Employee outsourcing is seen by many as a viable option for a startup company, and there are certainly some benefits, like affordability. Still, there are significant risks that entrepreneurs should consider before going all-in with outsourcing. In this article, Ferrari Energy details five of those risks.

1. Outsourcing runs counter to a startup’s objective

Whether your new business is building software, IoT apps, or brick and mortar buildings, one key objective is to assemble a team that can work together effectively and efficiently. The success of your new company is going to be highly dependent on a smooth-running operation that frees you up to focus on growth and funding. 

While outsourcing employees may seem like a helpful solution for keeping costs down, consider the “at what price?” question. If, in the end, your outsourced employees have gotten the work done, but you’ve been unable to grow the business, your efforts will have been for naught. 

Look at building a team of loyal and committed employees as an essential key to your success. Paying higher wages is an investment that will pay off in the end, so don’t short circuit your startup before it even gets off the ground. 

2. Misaligned goals

Your goals chart the course for your startup. You have undoubtedly invested considerable time and effort into creating a set of goals that you believe will drive your company’s success. But, you can’t do it by yourself.

By the very nature of the arrangement, your company’s relationship with outsourced employees is transactional. They will complete specified tasks and assignments, and you will compensate them. That’s the transaction, and it isn’t easy to expand the relationship any further than that. 

When building a new business, you need employees who have personal goals tied to your company’s goals. Their success should be connected to your success. Transactional outsourced employees are not going to be vested in your success.

3. A hollow image

A crucial aspect of launching a startup is creating a culture that supports your company’s image and sets it apart from the sea of others in your market. This image should be something that customers and prospective employees alike can recognize and value. Maybe it’s the simplicity of your products (think Apple) or the breadth of your offering (think Amazon), but whatever it is, you may have created it, but your employees will sustain it.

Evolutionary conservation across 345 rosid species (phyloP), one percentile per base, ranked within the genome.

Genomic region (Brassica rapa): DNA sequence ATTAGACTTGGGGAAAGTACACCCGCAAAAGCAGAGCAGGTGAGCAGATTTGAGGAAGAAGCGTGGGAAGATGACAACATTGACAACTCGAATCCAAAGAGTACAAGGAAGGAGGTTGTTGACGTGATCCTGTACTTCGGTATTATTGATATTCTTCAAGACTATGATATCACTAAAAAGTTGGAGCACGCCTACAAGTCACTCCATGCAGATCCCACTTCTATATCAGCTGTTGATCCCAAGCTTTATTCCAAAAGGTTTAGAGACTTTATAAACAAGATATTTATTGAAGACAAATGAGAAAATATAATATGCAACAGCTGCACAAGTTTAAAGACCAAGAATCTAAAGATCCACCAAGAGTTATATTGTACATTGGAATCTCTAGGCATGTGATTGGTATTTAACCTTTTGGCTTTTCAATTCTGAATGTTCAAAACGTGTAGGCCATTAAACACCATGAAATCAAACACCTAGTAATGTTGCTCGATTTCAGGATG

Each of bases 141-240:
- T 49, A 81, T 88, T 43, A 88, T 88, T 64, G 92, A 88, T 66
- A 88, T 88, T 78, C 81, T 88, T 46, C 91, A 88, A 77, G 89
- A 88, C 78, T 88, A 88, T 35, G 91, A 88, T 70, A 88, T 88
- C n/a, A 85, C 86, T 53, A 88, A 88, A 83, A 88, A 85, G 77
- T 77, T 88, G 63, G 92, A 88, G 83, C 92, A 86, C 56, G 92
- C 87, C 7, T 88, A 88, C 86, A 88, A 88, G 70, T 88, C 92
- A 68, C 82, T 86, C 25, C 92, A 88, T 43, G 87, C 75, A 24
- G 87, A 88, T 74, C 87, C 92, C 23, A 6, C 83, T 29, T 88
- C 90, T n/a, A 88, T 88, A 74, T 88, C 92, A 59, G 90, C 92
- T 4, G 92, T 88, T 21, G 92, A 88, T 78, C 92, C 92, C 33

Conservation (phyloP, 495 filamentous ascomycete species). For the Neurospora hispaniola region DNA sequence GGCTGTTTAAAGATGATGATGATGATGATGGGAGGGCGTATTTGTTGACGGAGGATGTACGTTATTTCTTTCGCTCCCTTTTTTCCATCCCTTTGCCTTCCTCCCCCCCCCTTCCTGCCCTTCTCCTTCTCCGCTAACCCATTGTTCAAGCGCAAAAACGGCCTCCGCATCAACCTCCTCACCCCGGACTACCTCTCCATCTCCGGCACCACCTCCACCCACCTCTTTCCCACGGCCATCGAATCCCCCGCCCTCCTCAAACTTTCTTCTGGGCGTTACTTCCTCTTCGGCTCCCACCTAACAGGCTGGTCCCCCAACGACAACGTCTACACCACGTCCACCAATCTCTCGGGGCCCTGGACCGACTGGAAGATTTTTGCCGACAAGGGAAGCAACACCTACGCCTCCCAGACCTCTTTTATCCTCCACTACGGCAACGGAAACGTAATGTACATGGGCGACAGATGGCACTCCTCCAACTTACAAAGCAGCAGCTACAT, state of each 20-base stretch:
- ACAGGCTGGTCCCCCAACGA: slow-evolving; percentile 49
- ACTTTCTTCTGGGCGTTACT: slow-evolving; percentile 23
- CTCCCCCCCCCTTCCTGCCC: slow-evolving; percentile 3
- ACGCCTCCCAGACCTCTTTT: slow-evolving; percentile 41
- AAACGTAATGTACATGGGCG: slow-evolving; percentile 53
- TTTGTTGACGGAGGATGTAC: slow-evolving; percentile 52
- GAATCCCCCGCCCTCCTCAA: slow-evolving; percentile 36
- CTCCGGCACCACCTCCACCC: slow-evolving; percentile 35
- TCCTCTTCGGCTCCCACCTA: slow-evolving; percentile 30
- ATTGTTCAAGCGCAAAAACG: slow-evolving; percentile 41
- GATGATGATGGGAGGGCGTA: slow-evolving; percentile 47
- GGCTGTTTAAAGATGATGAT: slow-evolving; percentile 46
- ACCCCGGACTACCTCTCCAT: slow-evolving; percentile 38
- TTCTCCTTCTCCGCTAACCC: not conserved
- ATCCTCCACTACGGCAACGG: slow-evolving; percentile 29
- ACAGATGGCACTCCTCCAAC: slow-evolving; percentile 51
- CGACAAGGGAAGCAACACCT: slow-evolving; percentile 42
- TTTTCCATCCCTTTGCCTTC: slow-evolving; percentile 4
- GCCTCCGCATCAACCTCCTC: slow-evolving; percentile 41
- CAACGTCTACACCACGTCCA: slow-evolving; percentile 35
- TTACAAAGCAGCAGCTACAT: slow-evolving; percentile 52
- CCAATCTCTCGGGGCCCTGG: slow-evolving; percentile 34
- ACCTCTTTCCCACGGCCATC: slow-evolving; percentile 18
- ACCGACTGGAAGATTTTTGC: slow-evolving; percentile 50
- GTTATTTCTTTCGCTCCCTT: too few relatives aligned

Outsourced employees cannot internalize your company’s culture, and no matter how hard you try, the world-at-large will see a two-dimensional and hollow image of your company. 

4. Complex negotiations

Sourcing and hiring new employees can be time-consuming. That’s one reason some companies entertain the idea of outsourcing HR. 

Contracting with one or more outsourcing agencies can be even more time-consuming and complex than building your own team. Billed as a service that takes work off your plate is not always the case, so be sure to do your due diligence.

5. Building a reputation

Finally, in the end, no matter what kind of company you are building, the most important aspect of your leadership is the reputation you create. A poor reputation is nearly impossible to overcome. Customers are not forgiving, and your competitors never let them forget. 

Much of what the public sees in your company is through your employees, so choose wisely. 

About Ferrari Energy

Ferrari Energy is a family-owned private oil and gas company focused on mineral and leasehold acquisitions. Ferrari Energy took its name from its founder, Adam Ferrari. Adam is a native of Chicago and was formally educated in chemical and biomolecular engineering. He completed his degree at the University of Illinois at Urbana Champaign and finished at the top of his class, graduating magna cum laude. As a young professional, Adam worked in the operations and business sides of the energy industry. After gaining ten years of direct industry experience, he took his passion for the energy industry and launched Ferrari Energy.

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